The restrictive pandemic measures are gone, but the denialist movement is still here.
The Portuguese government has ended all measures to contain the covid-19 pandemic. Wearing a mask is not compulsory anymore, except in health installations or nursing homes. It is not required to get any kind of test to get in restaurants or night places, nor even in cases of infection with the “new” coronavirus the citizens have any kind of restriction. The times when the daily reports dominated media attention are also long gone. Covid-19 has been treated as any other infectious disease by the Portuguese state and almost everyone in Portuguese society.
Almost everyone, but not everyone. The covid deniers movement essentially united around the extra-parliamentary party Alternativa Democrática Nacional (National Democratic Alternative, ADN), whose leader is Bruno Fialho, and the association Habeas Corpus, run by the former judge Rui Fonseca Castro, remains active. It organizes meetings with dozens of people from north to south of the country, including in the Azores and Madeira autonomous regions. In the intricacies of these groups, there are also very small groups: Cidadania XXI and Associação 21-26.
Riding on the constitutional review opened by the Assembly of the Republic, the denialists organized demonstrations once again in the city of Lisbon. What’s at stake are the bids to introduce in the Constitution of the Portuguese Republic the possibility to order a lockdown without a state of emergency, proposed by the Socialist Party (PS, center-left), which has an absolute majority in parliament, and the Social Democratic Party (PSD, center-right). If these proposals get a two-thirds majority in parliament (necessary for a constitutional review), to which the favorable votes of PS and the PSD would be enough, the isolation or internment of patients would be possible.
The denialists saw this proposal as the confirmation of their conspiracy theories: the covid-19 pandemic is a farce to cover up to establish a sanitary dictatorship. It was with that certainty that they demonstrated on the night of the 11th of November in front of a hotel in Marquês de Pombal, where PSD’s highest officials were meeting to approve the party’s constitutional review project. The protest gathered a little more than a hundred protestors, and their posters said, “who falls asleep in democracy awakes in a dictatorship” or “perfect democracy has the appearance of a democracy.”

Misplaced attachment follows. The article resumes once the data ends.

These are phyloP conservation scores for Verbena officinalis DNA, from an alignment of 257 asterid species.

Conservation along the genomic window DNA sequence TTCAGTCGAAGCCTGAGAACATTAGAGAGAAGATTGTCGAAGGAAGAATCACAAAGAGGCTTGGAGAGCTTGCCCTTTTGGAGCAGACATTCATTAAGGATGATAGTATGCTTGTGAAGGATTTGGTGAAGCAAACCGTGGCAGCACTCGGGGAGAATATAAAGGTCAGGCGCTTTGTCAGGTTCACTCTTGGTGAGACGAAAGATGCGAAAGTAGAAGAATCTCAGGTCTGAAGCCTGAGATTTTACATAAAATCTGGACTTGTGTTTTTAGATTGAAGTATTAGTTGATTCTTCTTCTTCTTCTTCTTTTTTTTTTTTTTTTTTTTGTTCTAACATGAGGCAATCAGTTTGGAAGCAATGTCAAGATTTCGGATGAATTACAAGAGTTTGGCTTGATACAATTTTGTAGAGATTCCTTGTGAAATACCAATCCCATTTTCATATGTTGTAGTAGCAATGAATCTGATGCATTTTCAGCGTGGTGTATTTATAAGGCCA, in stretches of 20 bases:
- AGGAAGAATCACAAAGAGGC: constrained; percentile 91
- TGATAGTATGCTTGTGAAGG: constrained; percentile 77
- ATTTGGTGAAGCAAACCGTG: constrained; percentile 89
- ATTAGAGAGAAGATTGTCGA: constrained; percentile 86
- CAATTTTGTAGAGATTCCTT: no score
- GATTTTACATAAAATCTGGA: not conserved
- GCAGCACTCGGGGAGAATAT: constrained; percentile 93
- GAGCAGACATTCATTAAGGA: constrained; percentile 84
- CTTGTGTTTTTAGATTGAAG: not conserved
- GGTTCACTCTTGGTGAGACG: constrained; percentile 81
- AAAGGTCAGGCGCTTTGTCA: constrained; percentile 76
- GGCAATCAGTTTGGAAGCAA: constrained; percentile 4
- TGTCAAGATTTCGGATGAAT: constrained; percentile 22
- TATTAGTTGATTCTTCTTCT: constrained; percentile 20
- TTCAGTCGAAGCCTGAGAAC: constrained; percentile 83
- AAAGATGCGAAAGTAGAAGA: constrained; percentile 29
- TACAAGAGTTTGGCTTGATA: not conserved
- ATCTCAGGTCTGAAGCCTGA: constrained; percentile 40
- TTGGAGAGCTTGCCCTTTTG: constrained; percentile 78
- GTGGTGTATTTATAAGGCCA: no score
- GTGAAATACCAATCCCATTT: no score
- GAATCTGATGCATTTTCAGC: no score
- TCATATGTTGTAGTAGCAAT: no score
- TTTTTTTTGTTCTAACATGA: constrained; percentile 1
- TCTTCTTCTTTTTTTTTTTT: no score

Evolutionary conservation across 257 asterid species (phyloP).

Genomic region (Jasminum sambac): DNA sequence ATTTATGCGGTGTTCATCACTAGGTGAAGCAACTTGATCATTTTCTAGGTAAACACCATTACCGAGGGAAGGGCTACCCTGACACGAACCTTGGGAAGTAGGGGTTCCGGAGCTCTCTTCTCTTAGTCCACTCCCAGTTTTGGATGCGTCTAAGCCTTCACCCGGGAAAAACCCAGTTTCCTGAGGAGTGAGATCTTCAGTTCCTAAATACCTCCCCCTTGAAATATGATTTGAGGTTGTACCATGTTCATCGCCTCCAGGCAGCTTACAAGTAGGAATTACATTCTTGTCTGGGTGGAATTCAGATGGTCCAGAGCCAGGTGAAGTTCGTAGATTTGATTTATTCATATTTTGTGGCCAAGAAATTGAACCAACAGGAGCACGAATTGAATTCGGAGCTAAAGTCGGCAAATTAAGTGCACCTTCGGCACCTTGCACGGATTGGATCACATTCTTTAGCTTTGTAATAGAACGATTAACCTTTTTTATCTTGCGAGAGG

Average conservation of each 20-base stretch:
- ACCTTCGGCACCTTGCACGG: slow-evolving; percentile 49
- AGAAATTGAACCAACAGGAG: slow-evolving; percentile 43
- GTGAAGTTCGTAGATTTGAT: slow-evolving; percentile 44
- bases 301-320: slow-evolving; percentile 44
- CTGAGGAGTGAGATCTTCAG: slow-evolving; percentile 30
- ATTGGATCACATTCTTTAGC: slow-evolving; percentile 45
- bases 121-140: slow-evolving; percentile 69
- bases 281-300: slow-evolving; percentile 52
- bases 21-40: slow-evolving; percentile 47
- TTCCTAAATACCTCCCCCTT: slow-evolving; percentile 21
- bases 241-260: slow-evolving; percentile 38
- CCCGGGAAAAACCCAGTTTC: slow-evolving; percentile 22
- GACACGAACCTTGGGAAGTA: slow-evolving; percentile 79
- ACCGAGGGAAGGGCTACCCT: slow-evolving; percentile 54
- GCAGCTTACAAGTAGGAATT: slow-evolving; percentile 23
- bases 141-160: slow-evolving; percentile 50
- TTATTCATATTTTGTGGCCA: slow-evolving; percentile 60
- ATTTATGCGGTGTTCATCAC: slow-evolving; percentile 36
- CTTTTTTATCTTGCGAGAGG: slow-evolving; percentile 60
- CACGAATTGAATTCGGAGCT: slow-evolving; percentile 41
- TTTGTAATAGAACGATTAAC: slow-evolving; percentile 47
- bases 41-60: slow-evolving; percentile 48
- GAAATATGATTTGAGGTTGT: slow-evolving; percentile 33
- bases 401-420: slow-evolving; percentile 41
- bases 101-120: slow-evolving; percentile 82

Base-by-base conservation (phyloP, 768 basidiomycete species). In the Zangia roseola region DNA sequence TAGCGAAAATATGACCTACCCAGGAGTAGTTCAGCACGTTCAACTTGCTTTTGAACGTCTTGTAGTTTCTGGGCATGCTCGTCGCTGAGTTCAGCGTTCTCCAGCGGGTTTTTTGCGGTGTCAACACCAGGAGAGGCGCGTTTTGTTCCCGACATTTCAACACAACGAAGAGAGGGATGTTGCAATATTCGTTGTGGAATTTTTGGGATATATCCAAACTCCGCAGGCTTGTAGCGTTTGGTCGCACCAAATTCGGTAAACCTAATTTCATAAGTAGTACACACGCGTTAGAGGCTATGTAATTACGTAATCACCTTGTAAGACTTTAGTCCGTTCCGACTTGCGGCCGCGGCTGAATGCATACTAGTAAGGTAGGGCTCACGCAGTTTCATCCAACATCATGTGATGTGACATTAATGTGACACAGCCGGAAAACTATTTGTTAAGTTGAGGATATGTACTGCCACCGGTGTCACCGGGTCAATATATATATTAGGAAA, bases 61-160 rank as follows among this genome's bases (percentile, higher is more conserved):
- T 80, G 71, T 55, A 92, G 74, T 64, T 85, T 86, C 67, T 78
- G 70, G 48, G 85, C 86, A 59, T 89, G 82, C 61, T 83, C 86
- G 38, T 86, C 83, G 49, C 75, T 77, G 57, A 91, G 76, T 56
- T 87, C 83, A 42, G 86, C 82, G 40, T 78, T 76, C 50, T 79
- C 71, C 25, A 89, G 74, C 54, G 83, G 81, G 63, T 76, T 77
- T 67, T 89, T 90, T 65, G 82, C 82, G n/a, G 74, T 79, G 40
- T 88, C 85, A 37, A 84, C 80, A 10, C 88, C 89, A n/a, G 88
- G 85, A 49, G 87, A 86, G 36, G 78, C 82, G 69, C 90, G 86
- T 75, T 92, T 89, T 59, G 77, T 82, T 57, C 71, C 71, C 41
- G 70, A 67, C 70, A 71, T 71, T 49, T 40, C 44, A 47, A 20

The night would not end at the door of this hotel in the heart of the Portuguese capital. Just a few meters away, the Socialist party political commission was meeting with a similar purpose. After the protest near the social-democratic meeting, the demonstrators moved to Largo do Rato, where the headquarters of the Socialist party, the ruling party, is located. This shift to the PS’s headquarters opened room for the Portuguese denialists to question the prime minister, António Costa, and to deliver to him a document where they accuse the constitutional review project of his party of “destroying the cornerstones of the separation of powers.”
The party leaderships of both parties seem to be a bit sensitized to the denialist’s command words. The Assembly of the Republic will start discussing changes to the constitutional reviews proposed by the parliamentary parties.
Denialists worry Portuguese police and secret services.
The Portuguese police and secret services have attentively monitored the denialists groups since the former head of the Assembly of the Republic, the socialist António Ferro Rodrigues, was the target of several insults by the covid deniers after exiting a restaurant near parliament with his wife in September of 2021.
In August of the same year, the admiral Gouveia e Melo, the main person responsible for covid-19 vaccination, was also the target of insults and was even pushed several times by a group of denialists at the door of a vaccination center in Odivelas, in the outskirts of Lisbon.
The Portuguese security forces strengthened the safety of the covid deniers’ main targets, which include political representatives, also health professionals, and members of the vaccination coordination teams.
In the yearly security report published in May of 2022, the Portuguese security services raise a red flag. The report says there is a growing rapprochement between far-right movements of neonazi inspiration and the denialist movement and points to the radicalization of their “speech and action,” extending “the scope of their struggle based on conspiracy theories, and searching for international partners, passing from a protest movement to a movement against the system .”